Author Archives: Alex Fairfax-Cholmeley

Decipher the duchess. Part 2b

Here is some more help for those of you attempting to transcribe this next section from the Letters, which sees the duchess face a new revolutionary threat in her previously safe country retreat at Moreuil in Picardy.

Line 1: A Moreuil ce lundi 30 aoust 1790

Line 2: Je voûlois vous cacher [[inserted interline word]Mde] l’insurrection…

Line 3: mais Mde Rougé Mortemart en ayant été effrayé…

Line 4: pour les faires passer à Heydelberet [Heidelberg]…

Line 5: ville, elle l à dit à de mes amis…

Words in [bold] are editorial comment.

Can you now work through the rest of lines 2-5? The Project Team will provide the full transcription and a translation in the next post in this series.

Decipher the duchess. Part 2a

Here is another opportunity to work with the original manuscript and test yourself against the Duchess’ handwriting, as part of our ‘Decipher the duchess’ series.

As we saw in her letter of 16 July 1789, the duchess was in Paris for the fall of the Bastille. The new political conditions signalled by this event set off a first wave of emigration by disenchanted and apprehensive noblewomen and men, including the King’s brother the comte d’Artois. The duchess herself left Paris on 27 July, but she did not leave the country; instead, she travelled eighty miles north to her country estate at Moreuil in Picardy (now in the Somme department). She remained there until March 1791, making only one visit back to the capital early in 1790. The duchess clearly regarded Moreuil as a sanctuary from the revolutionary turmoil in Paris and elsewhere, but the letter we are going to work on describes the moment when this protective bubble was finally pierced. Here is the opening paragraph of her account (click on the image to enlarge it):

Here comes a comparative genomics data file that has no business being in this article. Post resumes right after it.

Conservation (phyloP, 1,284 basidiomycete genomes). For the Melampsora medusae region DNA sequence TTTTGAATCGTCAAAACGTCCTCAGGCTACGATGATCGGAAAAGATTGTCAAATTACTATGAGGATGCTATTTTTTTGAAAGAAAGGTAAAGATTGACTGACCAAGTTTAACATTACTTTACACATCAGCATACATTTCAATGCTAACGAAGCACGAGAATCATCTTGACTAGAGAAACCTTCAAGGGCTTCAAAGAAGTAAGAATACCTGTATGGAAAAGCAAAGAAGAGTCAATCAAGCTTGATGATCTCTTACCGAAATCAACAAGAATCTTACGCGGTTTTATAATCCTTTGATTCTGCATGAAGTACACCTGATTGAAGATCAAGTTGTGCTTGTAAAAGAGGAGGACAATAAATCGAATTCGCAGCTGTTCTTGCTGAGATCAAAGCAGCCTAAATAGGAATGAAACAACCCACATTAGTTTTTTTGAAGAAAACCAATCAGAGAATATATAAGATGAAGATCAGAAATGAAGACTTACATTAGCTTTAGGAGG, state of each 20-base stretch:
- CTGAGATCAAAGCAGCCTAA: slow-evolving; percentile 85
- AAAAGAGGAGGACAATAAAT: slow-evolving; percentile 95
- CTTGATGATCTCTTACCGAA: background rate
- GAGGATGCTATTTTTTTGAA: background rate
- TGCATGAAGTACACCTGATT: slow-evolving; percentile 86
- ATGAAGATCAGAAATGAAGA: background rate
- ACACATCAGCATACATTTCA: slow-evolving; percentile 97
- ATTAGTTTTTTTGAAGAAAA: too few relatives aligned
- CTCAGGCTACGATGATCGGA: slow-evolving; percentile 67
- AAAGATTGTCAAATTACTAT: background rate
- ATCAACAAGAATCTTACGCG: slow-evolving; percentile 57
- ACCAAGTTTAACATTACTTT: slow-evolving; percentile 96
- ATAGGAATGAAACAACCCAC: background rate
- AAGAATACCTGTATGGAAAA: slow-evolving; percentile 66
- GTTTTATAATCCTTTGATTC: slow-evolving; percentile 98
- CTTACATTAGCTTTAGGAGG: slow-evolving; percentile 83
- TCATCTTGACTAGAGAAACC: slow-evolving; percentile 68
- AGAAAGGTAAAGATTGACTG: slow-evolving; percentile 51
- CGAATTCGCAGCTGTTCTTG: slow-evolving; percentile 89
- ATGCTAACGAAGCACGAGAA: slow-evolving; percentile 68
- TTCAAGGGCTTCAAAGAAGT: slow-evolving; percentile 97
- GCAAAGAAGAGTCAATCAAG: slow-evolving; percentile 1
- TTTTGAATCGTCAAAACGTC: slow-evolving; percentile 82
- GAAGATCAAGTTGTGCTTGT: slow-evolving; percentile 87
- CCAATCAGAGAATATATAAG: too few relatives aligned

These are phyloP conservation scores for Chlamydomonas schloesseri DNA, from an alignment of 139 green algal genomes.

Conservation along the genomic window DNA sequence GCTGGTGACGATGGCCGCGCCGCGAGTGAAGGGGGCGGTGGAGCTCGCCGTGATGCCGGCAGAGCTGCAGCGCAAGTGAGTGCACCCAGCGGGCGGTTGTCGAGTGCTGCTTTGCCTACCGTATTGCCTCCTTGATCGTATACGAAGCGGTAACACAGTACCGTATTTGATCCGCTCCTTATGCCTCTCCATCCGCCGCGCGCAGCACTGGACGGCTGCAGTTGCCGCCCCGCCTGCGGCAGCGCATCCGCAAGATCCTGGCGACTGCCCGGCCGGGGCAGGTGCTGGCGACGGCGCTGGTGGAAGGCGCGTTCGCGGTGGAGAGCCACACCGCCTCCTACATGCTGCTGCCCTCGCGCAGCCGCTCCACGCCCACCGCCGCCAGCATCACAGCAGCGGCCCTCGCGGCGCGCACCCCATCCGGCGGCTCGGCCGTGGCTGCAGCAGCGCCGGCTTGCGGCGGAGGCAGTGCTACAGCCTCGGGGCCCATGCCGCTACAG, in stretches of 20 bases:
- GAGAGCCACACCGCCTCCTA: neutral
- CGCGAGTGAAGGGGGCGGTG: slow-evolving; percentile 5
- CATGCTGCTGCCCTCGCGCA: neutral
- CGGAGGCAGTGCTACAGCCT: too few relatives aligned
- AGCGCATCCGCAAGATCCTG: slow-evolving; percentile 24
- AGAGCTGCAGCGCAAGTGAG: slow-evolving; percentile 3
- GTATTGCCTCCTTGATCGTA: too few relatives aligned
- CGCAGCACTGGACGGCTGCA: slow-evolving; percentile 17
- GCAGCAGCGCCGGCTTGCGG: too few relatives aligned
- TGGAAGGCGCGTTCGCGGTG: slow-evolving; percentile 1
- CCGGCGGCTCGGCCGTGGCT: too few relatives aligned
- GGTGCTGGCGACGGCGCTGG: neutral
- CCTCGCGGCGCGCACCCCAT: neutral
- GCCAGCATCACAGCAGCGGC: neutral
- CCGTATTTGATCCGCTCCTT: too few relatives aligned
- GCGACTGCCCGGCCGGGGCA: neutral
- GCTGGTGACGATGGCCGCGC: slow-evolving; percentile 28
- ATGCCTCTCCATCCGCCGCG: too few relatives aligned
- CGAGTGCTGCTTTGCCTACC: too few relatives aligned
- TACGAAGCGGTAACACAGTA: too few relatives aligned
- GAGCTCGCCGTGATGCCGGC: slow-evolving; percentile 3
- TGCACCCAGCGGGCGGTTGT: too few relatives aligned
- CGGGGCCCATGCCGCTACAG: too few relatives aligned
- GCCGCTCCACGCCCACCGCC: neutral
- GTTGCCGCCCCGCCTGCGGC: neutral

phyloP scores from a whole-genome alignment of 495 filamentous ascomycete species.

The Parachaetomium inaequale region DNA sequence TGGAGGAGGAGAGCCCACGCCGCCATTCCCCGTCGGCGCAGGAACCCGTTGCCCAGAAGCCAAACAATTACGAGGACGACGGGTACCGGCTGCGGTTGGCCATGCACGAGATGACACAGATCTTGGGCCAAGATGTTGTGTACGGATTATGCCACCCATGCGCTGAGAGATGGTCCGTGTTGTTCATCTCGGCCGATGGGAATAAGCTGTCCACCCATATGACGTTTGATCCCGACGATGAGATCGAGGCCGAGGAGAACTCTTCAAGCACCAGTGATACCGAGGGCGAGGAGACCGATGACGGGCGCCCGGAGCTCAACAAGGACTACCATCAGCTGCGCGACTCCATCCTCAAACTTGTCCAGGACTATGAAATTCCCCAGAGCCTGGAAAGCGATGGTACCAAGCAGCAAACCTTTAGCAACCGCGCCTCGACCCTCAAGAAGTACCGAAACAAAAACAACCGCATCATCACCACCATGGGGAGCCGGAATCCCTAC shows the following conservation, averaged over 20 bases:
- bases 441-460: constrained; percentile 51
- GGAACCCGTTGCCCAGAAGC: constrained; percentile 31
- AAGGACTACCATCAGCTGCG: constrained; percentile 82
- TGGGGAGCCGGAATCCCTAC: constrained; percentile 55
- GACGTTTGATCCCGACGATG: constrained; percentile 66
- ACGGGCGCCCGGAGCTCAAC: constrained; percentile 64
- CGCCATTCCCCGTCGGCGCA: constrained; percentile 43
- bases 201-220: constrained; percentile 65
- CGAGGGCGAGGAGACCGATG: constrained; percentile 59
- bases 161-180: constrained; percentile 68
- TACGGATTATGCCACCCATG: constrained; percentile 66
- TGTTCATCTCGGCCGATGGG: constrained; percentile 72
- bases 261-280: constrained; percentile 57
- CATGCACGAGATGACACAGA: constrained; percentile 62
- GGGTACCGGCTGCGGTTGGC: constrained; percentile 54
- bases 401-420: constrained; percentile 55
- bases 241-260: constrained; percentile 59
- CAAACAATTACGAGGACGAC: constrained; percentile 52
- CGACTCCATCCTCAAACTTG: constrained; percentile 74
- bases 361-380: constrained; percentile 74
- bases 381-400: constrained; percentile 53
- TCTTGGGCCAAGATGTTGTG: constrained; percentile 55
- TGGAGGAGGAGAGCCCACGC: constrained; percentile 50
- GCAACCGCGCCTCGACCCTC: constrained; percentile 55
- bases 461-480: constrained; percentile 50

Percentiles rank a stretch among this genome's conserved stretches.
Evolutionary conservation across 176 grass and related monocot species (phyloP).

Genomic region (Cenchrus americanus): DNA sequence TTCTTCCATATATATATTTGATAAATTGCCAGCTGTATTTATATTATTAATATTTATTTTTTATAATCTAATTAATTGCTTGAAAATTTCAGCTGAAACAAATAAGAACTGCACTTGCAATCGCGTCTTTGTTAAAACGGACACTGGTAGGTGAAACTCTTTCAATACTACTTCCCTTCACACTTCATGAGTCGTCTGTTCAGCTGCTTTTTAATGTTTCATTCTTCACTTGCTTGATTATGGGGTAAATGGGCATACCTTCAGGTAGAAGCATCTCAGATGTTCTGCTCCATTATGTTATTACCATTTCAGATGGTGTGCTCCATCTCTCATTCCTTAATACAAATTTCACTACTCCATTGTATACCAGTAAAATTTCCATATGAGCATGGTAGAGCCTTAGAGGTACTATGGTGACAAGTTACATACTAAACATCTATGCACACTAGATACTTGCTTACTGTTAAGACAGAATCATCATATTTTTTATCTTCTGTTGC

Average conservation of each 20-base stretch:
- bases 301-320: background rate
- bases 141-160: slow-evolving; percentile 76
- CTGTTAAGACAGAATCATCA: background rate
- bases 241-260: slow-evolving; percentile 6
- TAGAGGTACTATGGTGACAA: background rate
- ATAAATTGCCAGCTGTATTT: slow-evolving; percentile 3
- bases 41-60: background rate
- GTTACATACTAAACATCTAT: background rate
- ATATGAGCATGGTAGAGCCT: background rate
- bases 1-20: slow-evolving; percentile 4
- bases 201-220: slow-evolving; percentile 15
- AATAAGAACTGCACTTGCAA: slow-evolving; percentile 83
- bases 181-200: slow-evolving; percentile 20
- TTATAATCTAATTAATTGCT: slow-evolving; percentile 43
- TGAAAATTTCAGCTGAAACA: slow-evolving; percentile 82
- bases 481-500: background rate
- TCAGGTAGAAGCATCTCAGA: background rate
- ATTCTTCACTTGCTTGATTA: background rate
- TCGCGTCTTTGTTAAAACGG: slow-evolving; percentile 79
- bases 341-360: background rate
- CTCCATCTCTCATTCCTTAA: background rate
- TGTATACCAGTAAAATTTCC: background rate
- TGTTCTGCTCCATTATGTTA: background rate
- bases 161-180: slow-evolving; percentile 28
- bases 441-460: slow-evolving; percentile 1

There are five lines to work through. Here are some clues to help you get started:

Line 1: Provides the letter’s location and date

Line 2: Begins: Je voûlois vous…

Line 3:

Line 4: Begins: pour les faires passer…

Line 5:

More clues will be provided next week, and a full transcription and translation will follow.

Good luck and enjoy the challenge!

Recording of discussion on the Duchess and the Terror

The recording of last November’s Roundtable, ‘The French Revolutionary Terror from the Margins: The Letters of the duchesse d’Elbeuf‘, is now available online. This event was organised as part of the Modern French History Seminar series at the Institute of Historical Research in London (IHR). It was chaired by Dr Sanja Perovic (KCL).